In a small meadow inside the Garden of Earthly Delights we find these three allegorical sculptures made around 1928. They were originally made as part of a large monumental fountain that was located in what was called Plaza de los Conquistadores, in the southern sector of the city. Ibero-American Exhibition of 1929. This space was redeveloped after the Exhibition, the square and the fountain disappearing, and it is currently occupied by part of the Reina Mercedes university campus.

The allegory of Iberia occupied the central space of the fountain. It was made by the Valencian Francisco Marco Díaz-Pintado, who conceived Iberia as a female figure carved in stone about 3.5 m high. With an attitude between hieratic and solemn, she appears dressed in a wide tunic and a headdress and some jewels of clear Iberian inspiration. She seems to be directly inspired by Iberian sculptures, especially the Ladies of Elche and Baza. With her left arm she holds a large garland of flowers and fruit, symbolizing the agrarian wealth of the Peninsula.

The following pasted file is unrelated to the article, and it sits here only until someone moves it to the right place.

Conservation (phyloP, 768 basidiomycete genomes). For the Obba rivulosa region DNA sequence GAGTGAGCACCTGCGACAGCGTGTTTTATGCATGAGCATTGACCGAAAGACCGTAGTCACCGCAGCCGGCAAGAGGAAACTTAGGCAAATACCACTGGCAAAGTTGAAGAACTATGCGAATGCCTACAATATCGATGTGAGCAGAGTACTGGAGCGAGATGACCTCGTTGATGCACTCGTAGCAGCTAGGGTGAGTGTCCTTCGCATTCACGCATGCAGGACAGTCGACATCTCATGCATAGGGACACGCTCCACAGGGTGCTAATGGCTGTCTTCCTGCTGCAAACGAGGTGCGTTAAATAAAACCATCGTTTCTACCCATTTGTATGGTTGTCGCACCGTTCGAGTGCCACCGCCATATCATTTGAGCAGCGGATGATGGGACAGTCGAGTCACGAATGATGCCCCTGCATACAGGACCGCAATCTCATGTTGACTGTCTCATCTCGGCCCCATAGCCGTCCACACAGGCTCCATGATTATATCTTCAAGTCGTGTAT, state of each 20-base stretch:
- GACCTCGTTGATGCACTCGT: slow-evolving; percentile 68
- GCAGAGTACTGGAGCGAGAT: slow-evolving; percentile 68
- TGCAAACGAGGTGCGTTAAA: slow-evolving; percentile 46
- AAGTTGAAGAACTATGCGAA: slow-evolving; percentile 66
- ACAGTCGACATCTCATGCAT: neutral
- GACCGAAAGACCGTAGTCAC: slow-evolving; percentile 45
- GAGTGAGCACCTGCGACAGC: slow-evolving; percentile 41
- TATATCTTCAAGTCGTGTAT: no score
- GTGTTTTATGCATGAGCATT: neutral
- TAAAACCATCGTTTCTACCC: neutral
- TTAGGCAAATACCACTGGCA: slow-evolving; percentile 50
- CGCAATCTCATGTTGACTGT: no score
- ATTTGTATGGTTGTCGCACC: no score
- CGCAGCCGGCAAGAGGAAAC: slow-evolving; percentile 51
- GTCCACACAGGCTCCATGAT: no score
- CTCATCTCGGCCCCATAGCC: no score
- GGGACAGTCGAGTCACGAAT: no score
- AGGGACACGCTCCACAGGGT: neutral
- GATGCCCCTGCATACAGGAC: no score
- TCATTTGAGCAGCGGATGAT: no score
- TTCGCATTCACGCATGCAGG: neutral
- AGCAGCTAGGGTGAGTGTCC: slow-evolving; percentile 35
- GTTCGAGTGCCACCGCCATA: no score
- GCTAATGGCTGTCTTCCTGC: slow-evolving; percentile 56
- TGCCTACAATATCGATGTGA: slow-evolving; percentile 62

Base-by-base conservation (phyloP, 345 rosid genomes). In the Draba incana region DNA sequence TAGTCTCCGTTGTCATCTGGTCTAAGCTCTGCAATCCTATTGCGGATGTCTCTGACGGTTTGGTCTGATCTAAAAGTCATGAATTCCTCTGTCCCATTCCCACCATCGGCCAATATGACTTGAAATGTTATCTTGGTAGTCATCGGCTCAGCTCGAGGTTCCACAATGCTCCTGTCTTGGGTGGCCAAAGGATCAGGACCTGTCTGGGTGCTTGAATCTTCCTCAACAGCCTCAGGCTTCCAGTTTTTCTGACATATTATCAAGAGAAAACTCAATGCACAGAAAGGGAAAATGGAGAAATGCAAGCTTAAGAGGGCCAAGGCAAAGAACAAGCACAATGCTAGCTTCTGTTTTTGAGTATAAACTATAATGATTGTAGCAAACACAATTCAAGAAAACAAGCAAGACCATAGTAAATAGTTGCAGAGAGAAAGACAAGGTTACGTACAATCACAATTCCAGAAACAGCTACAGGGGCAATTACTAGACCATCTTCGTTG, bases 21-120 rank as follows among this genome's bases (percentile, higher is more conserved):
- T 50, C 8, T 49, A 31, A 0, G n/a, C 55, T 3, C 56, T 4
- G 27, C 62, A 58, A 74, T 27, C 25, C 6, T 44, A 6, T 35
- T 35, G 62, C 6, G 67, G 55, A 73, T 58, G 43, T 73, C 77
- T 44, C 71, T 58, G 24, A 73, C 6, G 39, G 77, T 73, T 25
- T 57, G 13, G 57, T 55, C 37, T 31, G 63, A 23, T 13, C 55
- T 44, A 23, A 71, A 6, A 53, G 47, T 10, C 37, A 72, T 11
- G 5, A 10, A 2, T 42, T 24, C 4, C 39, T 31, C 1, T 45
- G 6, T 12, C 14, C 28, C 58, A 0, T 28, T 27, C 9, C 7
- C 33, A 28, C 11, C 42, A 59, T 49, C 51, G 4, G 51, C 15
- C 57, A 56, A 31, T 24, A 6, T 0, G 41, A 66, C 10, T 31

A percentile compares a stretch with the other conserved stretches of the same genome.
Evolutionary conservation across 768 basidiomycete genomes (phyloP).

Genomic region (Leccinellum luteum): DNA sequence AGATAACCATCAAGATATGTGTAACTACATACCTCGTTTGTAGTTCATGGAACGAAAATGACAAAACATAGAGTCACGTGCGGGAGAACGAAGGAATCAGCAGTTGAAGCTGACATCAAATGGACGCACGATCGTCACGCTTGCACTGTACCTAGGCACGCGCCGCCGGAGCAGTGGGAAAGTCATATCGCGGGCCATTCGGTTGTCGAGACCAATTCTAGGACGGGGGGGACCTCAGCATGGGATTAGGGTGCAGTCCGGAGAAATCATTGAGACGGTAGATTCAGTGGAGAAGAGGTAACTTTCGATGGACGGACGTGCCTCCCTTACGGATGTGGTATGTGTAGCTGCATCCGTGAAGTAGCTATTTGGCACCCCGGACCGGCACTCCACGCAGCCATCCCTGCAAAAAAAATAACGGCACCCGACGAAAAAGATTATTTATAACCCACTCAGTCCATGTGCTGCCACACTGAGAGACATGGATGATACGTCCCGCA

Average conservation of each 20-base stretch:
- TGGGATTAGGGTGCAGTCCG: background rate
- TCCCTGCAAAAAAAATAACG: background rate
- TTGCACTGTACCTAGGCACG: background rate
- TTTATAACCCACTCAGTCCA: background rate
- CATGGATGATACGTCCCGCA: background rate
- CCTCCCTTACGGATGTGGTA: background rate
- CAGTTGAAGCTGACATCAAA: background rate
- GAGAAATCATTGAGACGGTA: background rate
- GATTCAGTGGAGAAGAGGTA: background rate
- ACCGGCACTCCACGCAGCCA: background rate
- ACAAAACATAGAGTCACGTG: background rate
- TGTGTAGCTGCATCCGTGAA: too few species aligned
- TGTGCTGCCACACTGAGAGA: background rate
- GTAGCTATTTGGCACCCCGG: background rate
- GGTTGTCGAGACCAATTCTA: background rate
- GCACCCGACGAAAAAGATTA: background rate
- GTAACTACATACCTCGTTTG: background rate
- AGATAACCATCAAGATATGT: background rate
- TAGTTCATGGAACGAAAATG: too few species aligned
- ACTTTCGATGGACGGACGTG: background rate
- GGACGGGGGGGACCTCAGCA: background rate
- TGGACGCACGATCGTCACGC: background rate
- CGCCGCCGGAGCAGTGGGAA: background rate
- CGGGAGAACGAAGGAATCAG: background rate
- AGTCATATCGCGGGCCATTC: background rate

On both sides of Iberia were the allegories of the Guadalquivir and Magdalena rivers, which today are also found in this area of the Garden of Earthly Delights. Both rivers are represented as two men, who appear naked and reclining, each showing some element that allows them to be identified.

The Allegory of the Guadalquivir River was made by Agustín Sánchez Cid and next to him we see a bull's head and a cornucopia. For its part, the Allegory of the Magdalena River is the work of José Lafita Díaz. She rests on a small alligator, a very abundant animal in this Colombian river, and we can also see various American fruits, such as pineapples.

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Posted in Fountains and Monuments, Guide of Seville, Ibero-American Exhibition of 1929 and tagged .

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